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Daily News Blog

06
Feb

EPA Sued over Policy that Limits Public Interest Group Participation on Fed Advisory Boards

(Beyond Pesticides, February, 6, 2018) Scientists, doctors, and environmental groups are pushing back against the Environmental Protection Agency’s (EPA) efforts to purge academic scientists who had previously received EPA grants from sitting on the agency’s advisory committees. Last October, EPA issued a new policy that changes the makeup of its advisory boards by limiting the participation of scientists from academia and nonpartisan nonprofit organizations. Critics say the change attempts to fill these advisory committees with more industry-friendly officials whose belief systems are anti-environmental protection. On January 23, 2018, a group of scientists filed suit against EPA, citing the directive as arbitrary, without any factual or legal grounding and in violation of the Federal Advisory Committee Act, which requires advisory committees to be fairly balanced and protected from inappropriate influence by the appointing authority.

In 1978, Congress directed the EPA to establish the Science Advisory Board, which today is a 47-member panel, to provide scientific advice to the Administrator. EPA Administrator Scott Pruitt announced in October that he would exclude anyone from serving on any of the 23 EPA scientific advisory boards if they had received EPA grants to fund any of their research. Administrator Pruitt claims the policy change will prevent conflicts of interest. But, his decree means that the agency’s decision makers will not receive input from top scientific experts, many of whom rely on public grants to conduct independent studies.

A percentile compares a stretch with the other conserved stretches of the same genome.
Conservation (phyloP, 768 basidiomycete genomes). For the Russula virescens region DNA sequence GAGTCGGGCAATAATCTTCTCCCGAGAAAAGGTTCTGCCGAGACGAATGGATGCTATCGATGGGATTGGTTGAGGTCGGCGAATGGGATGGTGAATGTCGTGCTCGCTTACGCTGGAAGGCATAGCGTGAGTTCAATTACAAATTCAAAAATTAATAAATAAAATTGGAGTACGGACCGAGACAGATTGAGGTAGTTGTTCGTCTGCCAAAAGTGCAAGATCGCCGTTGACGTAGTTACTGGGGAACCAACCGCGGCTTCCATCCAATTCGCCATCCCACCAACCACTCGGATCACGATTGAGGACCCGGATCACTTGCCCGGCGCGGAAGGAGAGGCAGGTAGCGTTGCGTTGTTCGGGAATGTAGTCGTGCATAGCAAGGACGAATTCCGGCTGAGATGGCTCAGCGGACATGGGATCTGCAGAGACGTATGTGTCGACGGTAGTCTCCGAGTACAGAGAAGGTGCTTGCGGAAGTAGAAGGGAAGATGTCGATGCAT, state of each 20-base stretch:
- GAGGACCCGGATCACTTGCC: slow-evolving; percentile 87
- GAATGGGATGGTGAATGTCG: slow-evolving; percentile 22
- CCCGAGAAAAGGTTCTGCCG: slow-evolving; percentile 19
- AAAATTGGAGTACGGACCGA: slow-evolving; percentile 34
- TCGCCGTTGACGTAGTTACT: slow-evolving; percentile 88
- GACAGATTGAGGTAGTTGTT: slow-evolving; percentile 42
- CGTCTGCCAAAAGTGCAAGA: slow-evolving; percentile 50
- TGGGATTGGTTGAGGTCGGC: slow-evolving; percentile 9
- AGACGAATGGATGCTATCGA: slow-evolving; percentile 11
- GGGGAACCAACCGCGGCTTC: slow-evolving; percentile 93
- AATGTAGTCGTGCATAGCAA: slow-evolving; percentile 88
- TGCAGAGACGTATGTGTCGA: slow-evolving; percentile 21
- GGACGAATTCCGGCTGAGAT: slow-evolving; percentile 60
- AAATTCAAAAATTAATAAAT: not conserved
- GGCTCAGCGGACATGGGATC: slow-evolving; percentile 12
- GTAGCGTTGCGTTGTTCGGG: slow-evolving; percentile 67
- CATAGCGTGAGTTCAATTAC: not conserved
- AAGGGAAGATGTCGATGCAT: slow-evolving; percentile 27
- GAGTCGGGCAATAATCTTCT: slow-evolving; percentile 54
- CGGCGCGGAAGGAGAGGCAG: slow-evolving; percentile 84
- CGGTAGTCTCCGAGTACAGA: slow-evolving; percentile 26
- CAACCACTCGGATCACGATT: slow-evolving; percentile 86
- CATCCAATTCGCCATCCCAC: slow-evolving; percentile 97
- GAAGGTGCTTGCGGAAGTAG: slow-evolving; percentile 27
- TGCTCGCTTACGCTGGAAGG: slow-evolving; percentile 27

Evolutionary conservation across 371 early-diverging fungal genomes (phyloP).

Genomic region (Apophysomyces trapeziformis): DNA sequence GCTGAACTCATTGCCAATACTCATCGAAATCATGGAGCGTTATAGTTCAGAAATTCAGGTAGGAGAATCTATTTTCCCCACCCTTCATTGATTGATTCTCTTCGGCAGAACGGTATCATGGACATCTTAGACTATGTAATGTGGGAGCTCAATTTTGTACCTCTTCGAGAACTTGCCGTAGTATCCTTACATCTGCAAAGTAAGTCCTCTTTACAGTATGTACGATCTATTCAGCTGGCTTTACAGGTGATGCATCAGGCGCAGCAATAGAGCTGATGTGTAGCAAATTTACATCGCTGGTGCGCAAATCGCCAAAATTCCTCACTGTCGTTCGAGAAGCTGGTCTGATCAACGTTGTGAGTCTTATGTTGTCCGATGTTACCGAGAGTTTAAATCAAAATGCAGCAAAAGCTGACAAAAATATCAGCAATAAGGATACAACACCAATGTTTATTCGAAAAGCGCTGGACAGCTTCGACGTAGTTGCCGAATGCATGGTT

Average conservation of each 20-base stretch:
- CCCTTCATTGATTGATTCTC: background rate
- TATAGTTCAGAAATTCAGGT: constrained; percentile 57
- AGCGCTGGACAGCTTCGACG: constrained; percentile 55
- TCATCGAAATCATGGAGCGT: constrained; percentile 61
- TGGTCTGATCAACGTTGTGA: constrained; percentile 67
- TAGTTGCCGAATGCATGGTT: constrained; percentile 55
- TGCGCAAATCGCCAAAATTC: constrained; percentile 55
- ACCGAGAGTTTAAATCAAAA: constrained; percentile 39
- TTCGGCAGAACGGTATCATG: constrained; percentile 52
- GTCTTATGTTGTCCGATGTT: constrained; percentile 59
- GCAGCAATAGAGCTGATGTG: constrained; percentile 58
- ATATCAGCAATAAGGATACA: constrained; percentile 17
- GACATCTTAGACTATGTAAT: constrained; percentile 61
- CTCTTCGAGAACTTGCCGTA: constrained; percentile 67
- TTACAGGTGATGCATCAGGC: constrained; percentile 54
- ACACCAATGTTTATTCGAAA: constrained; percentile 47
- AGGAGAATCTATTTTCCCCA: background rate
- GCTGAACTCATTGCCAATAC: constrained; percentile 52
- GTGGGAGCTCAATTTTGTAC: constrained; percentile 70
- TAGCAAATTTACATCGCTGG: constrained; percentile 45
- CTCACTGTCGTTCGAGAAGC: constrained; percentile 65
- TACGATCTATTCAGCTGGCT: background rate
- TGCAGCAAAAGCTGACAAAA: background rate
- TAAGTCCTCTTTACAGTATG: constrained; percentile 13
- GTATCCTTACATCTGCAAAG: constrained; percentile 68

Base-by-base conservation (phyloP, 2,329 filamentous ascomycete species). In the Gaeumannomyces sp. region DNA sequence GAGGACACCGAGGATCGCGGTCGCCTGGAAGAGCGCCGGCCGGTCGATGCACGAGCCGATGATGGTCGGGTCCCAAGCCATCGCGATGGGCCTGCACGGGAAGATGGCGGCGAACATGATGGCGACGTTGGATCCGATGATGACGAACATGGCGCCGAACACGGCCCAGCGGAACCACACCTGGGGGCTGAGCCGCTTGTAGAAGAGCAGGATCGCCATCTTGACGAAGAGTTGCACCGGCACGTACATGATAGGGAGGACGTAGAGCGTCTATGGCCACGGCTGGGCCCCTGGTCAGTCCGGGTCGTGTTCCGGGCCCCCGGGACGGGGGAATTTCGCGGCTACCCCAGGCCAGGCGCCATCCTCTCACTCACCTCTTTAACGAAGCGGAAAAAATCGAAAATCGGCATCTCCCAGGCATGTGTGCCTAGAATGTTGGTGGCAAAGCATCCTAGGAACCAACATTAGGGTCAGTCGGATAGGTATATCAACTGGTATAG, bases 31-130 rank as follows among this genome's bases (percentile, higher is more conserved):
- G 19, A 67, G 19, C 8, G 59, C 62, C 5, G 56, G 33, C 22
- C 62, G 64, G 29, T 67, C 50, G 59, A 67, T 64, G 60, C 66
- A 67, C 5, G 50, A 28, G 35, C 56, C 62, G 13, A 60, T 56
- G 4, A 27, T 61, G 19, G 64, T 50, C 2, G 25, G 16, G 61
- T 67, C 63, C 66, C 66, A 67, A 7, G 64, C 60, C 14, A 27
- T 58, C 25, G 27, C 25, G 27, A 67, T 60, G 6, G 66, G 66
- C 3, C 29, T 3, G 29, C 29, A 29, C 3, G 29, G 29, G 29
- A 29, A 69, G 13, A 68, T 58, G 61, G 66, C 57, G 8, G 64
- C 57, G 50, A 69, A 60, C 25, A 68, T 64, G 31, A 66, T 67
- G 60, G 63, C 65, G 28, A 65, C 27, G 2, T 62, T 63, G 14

The lawsuit explains that open exchange of accurate scientific information is a touchstone of a functioning democracy, and contends that the Administrator failed to explain why scientists and experts who receive similar funding from other sources — scientists affiliated with private industry or local governments — fall outside the scope of the purge. In singling out academic members of the scientific community who are receiving EPA grants, EPA’s directive “lays bare its real function: to stack the deck against scientific integrity.” The lawsuit asks the court to overturn Pruitt’s directive and prevent EPA staff from implementing the directive.

“This is an abuse of power and an affront to the scientific integrity of the EPA and the federal government,” said Joshua Goldman, senior legal analyst for the Union of Concerned Scientists. “This directive singles out scientists from the nonprofit and academic sector—recognized experts in their field who want to serve the public—and asks them to choose between public service and their scientific work. It’s another example of this administration’s hostility to independent scientific input and basing policy on impartial and balanced scientific evidence. The directive inherently prevents the agency from receiving independent scientific advice, and erects unnecessary barriers to scientists who want to use their expertise to serve the public.”